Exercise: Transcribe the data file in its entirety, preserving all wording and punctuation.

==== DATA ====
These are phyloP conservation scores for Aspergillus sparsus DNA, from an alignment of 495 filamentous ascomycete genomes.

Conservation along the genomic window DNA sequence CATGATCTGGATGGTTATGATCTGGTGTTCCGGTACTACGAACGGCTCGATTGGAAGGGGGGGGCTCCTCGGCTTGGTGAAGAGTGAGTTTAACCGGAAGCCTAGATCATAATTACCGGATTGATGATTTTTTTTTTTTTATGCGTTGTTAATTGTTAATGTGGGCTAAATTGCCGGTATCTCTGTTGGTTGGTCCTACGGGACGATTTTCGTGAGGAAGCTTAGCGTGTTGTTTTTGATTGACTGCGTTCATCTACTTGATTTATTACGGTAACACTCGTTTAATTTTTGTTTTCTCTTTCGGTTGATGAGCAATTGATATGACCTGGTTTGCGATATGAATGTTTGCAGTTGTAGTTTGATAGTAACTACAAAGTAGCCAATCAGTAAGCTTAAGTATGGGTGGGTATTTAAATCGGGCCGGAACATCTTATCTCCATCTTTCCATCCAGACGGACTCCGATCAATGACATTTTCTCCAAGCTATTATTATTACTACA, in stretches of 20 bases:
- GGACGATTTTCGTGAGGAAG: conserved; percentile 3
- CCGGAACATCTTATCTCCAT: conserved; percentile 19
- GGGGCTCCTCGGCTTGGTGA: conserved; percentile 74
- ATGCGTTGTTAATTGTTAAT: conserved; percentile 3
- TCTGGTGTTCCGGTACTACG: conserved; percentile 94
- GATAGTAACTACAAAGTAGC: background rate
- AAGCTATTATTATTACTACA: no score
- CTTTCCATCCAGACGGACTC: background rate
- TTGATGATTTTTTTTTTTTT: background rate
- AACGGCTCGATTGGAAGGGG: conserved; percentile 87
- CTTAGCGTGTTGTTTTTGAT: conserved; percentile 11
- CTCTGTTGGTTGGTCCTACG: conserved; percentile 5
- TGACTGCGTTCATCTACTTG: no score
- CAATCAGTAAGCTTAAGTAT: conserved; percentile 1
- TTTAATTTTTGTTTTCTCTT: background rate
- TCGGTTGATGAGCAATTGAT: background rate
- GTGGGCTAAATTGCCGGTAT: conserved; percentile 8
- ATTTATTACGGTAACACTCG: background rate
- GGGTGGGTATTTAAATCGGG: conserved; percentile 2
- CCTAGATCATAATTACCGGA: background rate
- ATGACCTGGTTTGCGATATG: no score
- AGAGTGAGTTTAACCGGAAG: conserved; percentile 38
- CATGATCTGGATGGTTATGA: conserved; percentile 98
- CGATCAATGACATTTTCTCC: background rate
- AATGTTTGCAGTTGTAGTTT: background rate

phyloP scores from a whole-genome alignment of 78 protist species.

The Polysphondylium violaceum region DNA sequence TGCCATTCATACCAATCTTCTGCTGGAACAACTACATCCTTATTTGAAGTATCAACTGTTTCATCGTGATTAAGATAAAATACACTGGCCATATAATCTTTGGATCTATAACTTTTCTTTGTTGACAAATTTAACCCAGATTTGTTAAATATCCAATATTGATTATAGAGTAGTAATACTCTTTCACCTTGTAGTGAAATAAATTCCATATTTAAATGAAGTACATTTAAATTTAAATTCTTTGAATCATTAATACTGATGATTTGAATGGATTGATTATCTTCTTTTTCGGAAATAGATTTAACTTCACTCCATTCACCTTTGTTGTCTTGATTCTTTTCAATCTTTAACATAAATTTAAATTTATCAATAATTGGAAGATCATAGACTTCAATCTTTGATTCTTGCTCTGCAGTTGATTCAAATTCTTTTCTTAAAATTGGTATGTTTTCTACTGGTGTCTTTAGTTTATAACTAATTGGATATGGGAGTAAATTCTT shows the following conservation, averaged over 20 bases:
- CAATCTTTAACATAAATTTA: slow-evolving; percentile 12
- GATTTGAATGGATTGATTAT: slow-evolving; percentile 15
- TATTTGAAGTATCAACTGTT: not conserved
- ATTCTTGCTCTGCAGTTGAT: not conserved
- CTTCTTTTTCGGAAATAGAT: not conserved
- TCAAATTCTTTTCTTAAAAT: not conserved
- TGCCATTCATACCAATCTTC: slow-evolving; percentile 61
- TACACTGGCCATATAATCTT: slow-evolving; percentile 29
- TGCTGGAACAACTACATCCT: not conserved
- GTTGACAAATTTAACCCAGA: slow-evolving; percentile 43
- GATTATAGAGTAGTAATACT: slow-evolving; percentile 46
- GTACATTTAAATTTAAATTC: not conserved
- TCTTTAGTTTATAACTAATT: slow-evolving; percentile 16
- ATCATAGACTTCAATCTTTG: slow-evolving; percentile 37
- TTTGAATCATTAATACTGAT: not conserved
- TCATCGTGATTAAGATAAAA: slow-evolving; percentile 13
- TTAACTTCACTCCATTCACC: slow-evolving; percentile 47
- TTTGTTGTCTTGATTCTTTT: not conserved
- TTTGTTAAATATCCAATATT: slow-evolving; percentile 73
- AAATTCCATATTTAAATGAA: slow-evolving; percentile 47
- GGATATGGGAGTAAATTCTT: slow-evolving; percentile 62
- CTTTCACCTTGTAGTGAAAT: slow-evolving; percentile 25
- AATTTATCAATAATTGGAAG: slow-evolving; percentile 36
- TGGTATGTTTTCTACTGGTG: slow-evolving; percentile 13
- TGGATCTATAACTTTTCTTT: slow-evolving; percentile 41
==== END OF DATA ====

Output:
These are phyloP conservation scores for Aspergillus sparsus DNA, from an alignment of 495 filamentous ascomycete genomes.

Conservation along the genomic window DNA sequence CATGATCTGGATGGTTATGATCTGGTGTTCCGGTACTACGAACGGCTCGATTGGAAGGGGGGGGCTCCTCGGCTTGGTGAAGAGTGAGTTTAACCGGAAGCCTAGATCATAATTACCGGATTGATGATTTTTTTTTTTTTATGCGTTGTTAATTGTTAATGTGGGCTAAATTGCCGGTATCTCTGTTGGTTGGTCCTACGGGACGATTTTCGTGAGGAAGCTTAGCGTGTTGTTTTTGATTGACTGCGTTCATCTACTTGATTTATTACGGTAACACTCGTTTAATTTTTGTTTTCTCTTTCGGTTGATGAGCAATTGATATGACCTGGTTTGCGATATGAATGTTTGCAGTTGTAGTTTGATAGTAACTACAAAGTAGCCAATCAGTAAGCTTAAGTATGGGTGGGTATTTAAATCGGGCCGGAACATCTTATCTCCATCTTTCCATCCAGACGGACTCCGATCAATGACATTTTCTCCAAGCTATTATTATTACTACA, in stretches of 20 bases:
- GGACGATTTTCGTGAGGAAG: conserved; percentile 3
- CCGGAACATCTTATCTCCAT: conserved; percentile 19
- GGGGCTCCTCGGCTTGGTGA: conserved; percentile 74
- ATGCGTTGTTAATTGTTAAT: conserved; percentile 3
- TCTGGTGTTCCGGTACTACG: conserved; percentile 94
- GATAGTAACTACAAAGTAGC: background rate
- AAGCTATTATTATTACTACA: no score
- CTTTCCATCCAGACGGACTC: background rate
- TTGATGATTTTTTTTTTTTT: background rate
- AACGGCTCGATTGGAAGGGG: conserved; percentile 87
- CTTAGCGTGTTGTTTTTGAT: conserved; percentile 11
- CTCTGTTGGTTGGTCCTACG: conserved; percentile 5
- TGACTGCGTTCATCTACTTG: no score
- CAATCAGTAAGCTTAAGTAT: conserved; percentile 1
- TTTAATTTTTGTTTTCTCTT: background rate
- TCGGTTGATGAGCAATTGAT: background rate
- GTGGGCTAAATTGCCGGTAT: conserved; percentile 8
- ATTTATTACGGTAACACTCG: background rate
- GGGTGGGTATTTAAATCGGG: conserved; percentile 2
- CCTAGATCATAATTACCGGA: background rate
- ATGACCTGGTTTGCGATATG: no score
- AGAGTGAGTTTAACCGGAAG: conserved; percentile 38
- CATGATCTGGATGGTTATGA: conserved; percentile 98
- CGATCAATGACATTTTCTCC: background rate
- AATGTTTGCAGTTGTAGTTT: background rate

phyloP scores from a whole-genome alignment of 78 protist species.

The Polysphondylium violaceum region DNA sequence TGCCATTCATACCAATCTTCTGCTGGAACAACTACATCCTTATTTGAAGTATCAACTGTTTCATCGTGATTAAGATAAAATACACTGGCCATATAATCTTTGGATCTATAACTTTTCTTTGTTGACAAATTTAACCCAGATTTGTTAAATATCCAATATTGATTATAGAGTAGTAATACTCTTTCACCTTGTAGTGAAATAAATTCCATATTTAAATGAAGTACATTTAAATTTAAATTCTTTGAATCATTAATACTGATGATTTGAATGGATTGATTATCTTCTTTTTCGGAAATAGATTTAACTTCACTCCATTCACCTTTGTTGTCTTGATTCTTTTCAATCTTTAACATAAATTTAAATTTATCAATAATTGGAAGATCATAGACTTCAATCTTTGATTCTTGCTCTGCAGTTGATTCAAATTCTTTTCTTAAAATTGGTATGTTTTCTACTGGTGTCTTTAGTTTATAACTAATTGGATATGGGAGTAAATTCTT shows the following conservation, averaged over 20 bases:
- CAATCTTTAACATAAATTTA: slow-evolving; percentile 12
- GATTTGAATGGATTGATTAT: slow-evolving; percentile 15
- TATTTGAAGTATCAACTGTT: not conserved
- ATTCTTGCTCTGCAGTTGAT: not conserved
- CTTCTTTTTCGGAAATAGAT: not conserved
- TCAAATTCTTTTCTTAAAAT: not conserved
- TGCCATTCATACCAATCTTC: slow-evolving; percentile 61
- TACACTGGCCATATAATCTT: slow-evolving; percentile 29
- TGCTGGAACAACTACATCCT: not conserved
- GTTGACAAATTTAACCCAGA: slow-evolving; percentile 43
- GATTATAGAGTAGTAATACT: slow-evolving; percentile 46
- GTACATTTAAATTTAAATTC: not conserved
- TCTTTAGTTTATAACTAATT: slow-evolving; percentile 16
- ATCATAGACTTCAATCTTTG: slow-evolving; percentile 37
- TTTGAATCATTAATACTGAT: not conserved
- TCATCGTGATTAAGATAAAA: slow-evolving; percentile 13
- TTAACTTCACTCCATTCACC: slow-evolving; percentile 47
- TTTGTTGTCTTGATTCTTTT: not conserved
- TTTGTTAAATATCCAATATT: slow-evolving; percentile 73
- AAATTCCATATTTAAATGAA: slow-evolving; percentile 47
- GGATATGGGAGTAAATTCTT: slow-evolving; percentile 62
- CTTTCACCTTGTAGTGAAAT: slow-evolving; percentile 25
- AATTTATCAATAATTGGAAG: slow-evolving; percentile 36
- TGGTATGTTTTCTACTGGTG: slow-evolving; percentile 13
- TGGATCTATAACTTTTCTTT: slow-evolving; percentile 41